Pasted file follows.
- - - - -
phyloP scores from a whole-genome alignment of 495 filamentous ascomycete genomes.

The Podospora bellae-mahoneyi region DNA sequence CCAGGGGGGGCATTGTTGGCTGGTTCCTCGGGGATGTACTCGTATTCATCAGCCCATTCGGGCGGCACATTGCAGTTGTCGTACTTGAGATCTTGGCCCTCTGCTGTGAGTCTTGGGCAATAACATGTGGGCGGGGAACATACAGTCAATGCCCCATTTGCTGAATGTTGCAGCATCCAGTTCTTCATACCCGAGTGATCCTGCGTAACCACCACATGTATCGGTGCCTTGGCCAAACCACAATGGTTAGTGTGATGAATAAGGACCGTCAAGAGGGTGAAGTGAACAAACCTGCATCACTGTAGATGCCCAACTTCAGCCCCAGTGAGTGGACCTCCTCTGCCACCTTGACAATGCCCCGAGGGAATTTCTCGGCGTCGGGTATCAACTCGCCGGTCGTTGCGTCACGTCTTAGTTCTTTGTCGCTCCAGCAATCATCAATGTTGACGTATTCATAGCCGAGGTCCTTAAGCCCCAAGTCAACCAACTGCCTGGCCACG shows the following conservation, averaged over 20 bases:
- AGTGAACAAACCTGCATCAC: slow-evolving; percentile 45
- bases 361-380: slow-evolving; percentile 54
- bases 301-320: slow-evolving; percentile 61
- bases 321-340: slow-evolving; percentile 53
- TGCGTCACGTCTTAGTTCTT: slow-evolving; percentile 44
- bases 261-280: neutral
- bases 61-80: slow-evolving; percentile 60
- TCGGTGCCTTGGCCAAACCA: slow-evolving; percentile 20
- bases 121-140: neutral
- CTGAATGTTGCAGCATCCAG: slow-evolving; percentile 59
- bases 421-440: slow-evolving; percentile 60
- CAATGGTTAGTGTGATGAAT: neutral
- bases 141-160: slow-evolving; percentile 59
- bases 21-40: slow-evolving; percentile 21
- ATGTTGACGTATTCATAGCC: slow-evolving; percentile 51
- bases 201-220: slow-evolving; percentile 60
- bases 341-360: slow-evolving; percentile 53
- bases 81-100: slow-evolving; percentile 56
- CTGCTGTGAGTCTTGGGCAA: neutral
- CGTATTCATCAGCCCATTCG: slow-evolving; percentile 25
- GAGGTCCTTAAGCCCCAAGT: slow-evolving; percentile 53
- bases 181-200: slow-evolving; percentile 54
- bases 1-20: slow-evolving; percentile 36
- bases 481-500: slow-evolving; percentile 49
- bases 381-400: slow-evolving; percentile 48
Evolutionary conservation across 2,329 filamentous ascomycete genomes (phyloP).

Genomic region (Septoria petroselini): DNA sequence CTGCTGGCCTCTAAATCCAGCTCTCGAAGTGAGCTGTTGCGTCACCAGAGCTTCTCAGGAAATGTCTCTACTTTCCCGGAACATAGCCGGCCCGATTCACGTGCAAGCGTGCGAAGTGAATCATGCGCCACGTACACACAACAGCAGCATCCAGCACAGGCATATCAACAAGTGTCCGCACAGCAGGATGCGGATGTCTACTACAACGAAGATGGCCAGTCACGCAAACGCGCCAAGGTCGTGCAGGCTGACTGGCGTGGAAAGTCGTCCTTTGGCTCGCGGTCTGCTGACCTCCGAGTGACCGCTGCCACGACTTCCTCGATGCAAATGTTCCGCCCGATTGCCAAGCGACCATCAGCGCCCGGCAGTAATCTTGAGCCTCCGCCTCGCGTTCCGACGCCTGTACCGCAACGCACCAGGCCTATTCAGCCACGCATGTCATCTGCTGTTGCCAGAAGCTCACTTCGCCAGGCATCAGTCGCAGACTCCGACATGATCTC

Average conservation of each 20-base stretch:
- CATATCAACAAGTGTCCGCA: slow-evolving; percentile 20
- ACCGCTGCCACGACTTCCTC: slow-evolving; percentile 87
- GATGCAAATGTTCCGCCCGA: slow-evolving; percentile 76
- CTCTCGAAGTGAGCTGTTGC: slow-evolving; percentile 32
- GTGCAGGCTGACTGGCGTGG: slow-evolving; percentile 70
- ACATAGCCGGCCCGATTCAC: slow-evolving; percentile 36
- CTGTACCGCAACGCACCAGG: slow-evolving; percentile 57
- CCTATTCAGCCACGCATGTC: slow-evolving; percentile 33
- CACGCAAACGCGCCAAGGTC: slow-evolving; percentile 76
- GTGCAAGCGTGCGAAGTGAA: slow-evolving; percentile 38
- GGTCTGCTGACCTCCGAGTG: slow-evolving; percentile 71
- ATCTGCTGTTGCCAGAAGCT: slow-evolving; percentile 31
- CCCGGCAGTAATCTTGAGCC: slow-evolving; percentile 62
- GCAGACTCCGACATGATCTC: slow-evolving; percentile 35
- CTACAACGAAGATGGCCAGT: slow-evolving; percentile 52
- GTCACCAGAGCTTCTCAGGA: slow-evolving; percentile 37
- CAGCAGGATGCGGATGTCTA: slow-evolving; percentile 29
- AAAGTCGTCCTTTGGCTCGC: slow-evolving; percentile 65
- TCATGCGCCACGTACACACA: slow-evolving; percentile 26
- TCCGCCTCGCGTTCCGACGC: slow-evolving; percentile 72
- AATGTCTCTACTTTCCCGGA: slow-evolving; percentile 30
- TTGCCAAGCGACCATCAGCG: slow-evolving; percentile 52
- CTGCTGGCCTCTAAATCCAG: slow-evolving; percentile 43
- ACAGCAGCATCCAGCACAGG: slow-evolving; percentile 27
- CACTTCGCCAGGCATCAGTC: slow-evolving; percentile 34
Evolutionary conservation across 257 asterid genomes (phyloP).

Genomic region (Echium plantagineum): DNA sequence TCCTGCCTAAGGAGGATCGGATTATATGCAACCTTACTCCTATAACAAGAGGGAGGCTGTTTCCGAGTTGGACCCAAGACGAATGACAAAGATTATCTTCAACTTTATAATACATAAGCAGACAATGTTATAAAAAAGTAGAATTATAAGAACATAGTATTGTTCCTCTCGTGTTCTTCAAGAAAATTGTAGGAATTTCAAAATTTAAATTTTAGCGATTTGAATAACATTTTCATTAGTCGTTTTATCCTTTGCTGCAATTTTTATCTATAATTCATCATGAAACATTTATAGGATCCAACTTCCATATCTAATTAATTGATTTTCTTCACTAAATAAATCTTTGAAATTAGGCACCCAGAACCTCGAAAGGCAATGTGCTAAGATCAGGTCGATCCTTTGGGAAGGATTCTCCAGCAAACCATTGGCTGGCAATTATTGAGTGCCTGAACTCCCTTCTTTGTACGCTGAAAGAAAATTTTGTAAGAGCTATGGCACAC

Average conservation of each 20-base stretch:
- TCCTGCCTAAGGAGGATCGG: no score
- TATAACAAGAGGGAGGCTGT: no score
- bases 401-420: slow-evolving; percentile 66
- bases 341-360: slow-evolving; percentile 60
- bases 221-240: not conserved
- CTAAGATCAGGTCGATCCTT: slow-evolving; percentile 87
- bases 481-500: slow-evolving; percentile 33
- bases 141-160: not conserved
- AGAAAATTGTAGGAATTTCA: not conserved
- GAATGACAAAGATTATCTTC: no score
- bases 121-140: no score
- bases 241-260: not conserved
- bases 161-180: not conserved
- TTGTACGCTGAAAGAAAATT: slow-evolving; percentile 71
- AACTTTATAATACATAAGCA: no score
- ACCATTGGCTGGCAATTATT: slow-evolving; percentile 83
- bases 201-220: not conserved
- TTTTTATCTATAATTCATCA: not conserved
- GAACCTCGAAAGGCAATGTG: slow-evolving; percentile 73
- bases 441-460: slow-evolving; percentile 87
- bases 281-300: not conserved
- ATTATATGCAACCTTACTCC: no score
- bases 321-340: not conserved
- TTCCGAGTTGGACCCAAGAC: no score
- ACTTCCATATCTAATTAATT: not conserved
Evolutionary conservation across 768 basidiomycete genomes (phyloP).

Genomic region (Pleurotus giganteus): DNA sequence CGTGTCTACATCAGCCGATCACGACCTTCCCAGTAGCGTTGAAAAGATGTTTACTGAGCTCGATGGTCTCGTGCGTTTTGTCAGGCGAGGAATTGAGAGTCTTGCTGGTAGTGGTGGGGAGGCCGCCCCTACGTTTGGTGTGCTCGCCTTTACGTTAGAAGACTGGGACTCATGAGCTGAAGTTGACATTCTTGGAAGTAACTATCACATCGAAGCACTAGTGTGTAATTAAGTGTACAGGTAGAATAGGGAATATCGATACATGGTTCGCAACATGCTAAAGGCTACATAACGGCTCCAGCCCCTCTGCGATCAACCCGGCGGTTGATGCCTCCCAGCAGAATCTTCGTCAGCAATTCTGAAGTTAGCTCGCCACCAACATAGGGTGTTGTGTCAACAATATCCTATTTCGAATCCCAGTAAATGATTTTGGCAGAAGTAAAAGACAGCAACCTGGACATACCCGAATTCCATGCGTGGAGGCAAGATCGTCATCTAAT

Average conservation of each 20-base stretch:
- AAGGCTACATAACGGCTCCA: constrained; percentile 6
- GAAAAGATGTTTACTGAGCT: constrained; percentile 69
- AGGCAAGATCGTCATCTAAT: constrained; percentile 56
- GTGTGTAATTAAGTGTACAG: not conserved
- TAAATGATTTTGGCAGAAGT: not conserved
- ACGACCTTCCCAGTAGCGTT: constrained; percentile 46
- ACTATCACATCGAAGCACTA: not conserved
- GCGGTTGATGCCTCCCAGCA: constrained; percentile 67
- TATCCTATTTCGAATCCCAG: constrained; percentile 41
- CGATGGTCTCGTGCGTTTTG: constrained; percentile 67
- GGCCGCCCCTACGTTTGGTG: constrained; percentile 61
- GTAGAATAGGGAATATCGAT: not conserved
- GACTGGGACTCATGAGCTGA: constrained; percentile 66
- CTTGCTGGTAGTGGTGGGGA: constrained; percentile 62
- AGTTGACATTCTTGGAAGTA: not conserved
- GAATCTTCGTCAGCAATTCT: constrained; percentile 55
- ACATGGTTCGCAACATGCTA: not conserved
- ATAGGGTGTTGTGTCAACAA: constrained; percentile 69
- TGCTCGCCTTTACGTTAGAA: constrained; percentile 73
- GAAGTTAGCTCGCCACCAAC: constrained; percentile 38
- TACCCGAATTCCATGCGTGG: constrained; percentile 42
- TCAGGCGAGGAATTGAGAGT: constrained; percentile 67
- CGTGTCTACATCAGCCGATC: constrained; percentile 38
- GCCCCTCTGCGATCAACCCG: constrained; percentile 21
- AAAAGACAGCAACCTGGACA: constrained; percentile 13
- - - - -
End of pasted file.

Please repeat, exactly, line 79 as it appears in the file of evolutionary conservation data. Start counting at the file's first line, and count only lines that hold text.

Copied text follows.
- bases 281-300: not conserved